ARP table

ARP table

 If the destination MAC address is not known, it will look up the destination MAC address by initiating the ARP process. Then, in preparation for the next communication, it adds the correspondence information between the learned destination IP address and MAC address to its own ARP table.

 By referring to this ARP table from the next communication, you can know the MAC address, so you do not need to perform the ARP process.

Then

Let's take a look at the ARP table using a Windows PC.

Start Command Prompt.

c:\>arp -a

Enter.

Then the current ARP table of your computer will be displayed.

By the way, the options of the ARP command are as follows.

optionexplanation
-a (IP address)Show entries from the ARP cache table.
-d [IP address] (Interface)Delete an ARP entry.
-gSame as -a
-N [Interface]Show ARP entries for the specified interface number.
-s [IP address] [Mac Address] (Interface)Add to ARP table.

Communicate with other terminals belonging to the same network that are not on this ARP entry.

 Access to shared folders or anything else. In some cases, disable the firewall function of the antivirus software.

 Also, remove the firewall settings on the OS side. This is because ICMP ECHO requests are blocked by default.

If you see a key in your local area connection, you have a firewall.

After removing the firewall settings, try pinging other terminals.

for example,

ping 192.168.1.1

Enter.

Display the ARP table again.

c:\>arp -a

Enter.

A new entry is displayed.

A MAC address corresponding to "192.168.1.1" has been added.

Wait for a while. Wait about 10 minutes. During that time, do not communicate with "192.168.1.1" at all.

*On a Windows computer, an entry is deleted from the table if communication with the entry does not occur for 10 minutes.

Display the ARP table again.

c:\>arp -a

Enter.

The entry for "192.168.1.100" disappeared.

 The ARP table is refreshed periodically, so if there is no communication for a while, entries will be deleted from the ARP table.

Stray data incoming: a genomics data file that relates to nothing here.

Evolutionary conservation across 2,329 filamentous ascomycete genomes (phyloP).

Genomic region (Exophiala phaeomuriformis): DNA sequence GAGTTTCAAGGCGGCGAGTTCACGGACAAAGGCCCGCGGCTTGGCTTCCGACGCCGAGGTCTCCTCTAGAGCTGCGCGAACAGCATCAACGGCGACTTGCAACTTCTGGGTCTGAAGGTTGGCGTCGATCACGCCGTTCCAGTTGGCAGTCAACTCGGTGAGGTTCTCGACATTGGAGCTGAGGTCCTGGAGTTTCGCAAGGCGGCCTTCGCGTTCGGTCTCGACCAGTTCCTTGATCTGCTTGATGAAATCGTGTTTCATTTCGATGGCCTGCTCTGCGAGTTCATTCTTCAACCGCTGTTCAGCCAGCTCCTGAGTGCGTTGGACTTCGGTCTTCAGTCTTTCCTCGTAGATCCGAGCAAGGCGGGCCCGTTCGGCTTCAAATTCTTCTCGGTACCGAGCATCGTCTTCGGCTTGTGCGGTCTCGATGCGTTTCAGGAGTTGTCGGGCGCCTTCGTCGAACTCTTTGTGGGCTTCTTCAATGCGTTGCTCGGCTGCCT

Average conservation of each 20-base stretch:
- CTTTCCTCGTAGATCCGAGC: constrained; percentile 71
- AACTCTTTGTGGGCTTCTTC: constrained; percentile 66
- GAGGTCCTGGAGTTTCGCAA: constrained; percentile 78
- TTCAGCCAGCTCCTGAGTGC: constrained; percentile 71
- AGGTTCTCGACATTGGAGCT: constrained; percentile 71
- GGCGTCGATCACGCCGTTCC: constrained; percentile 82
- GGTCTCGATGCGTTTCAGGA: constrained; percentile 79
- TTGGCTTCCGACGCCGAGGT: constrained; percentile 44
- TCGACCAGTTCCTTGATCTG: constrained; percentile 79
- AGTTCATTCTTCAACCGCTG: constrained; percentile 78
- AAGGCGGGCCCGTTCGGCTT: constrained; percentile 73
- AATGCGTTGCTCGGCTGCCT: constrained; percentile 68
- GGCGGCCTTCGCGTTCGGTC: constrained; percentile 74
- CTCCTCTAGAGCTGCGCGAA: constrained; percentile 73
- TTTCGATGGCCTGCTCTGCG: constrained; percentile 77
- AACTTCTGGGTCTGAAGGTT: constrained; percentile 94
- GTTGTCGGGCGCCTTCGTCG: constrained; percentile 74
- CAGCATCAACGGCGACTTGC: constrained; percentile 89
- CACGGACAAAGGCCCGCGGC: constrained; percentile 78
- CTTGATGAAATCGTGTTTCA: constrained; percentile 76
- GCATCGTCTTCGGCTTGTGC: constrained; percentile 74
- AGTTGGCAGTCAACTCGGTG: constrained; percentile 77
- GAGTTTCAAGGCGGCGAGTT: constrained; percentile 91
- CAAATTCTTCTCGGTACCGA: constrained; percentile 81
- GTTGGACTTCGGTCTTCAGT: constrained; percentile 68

There is a reason why it works like this.

I will explain why it works like this.

 For example, see the network configuration below. This network uses a DHCP server to assign IP addresses to each computer.

Computer A has the following ARP table with each computer.

IP addressMAC address
192.168.1.200:17:42:5B:33:02
192.168.1.300:17:42:5B:33:03
192.168.1.400:17:42:5B:33:04
192.168.1.500:17:42:5B:33:05
192.168.1.1000:17:42:5B:33:0A

What if the learned ARP table is never updated?

For example, Computer D and Computer E were rebooted and assigned new IP addresses.

as a result,

Computer D's IP address changes from "192.168.1.4" to "192.168.1.5"
Computer E's IP address changes from "192.168.1.5" to "192.168.1.4"

Consider what changed.

 If the ARP table is not updated, there will be discrepancies in the IP and MAC address combinations. In other words, consistency is lost.

 Computer A cannot communicate with Computer D and Computer E by specifying the correct combination of IP address and MAC address, so communication fails.

The ARP table MUST be modified as below.

IP addressMAC address
192.168.1.200:17:42:5B:33:02
192.168.1.300:17:42:5B:33:03
192.168.1.400:17:42:5B:33:05
192.168.1.500:17:42:5B:33:04
192.168.1.1000:17:42:5B:33:0A

Therefore, the ARP table is periodically refreshed (cleared from the table) to maintain consistency.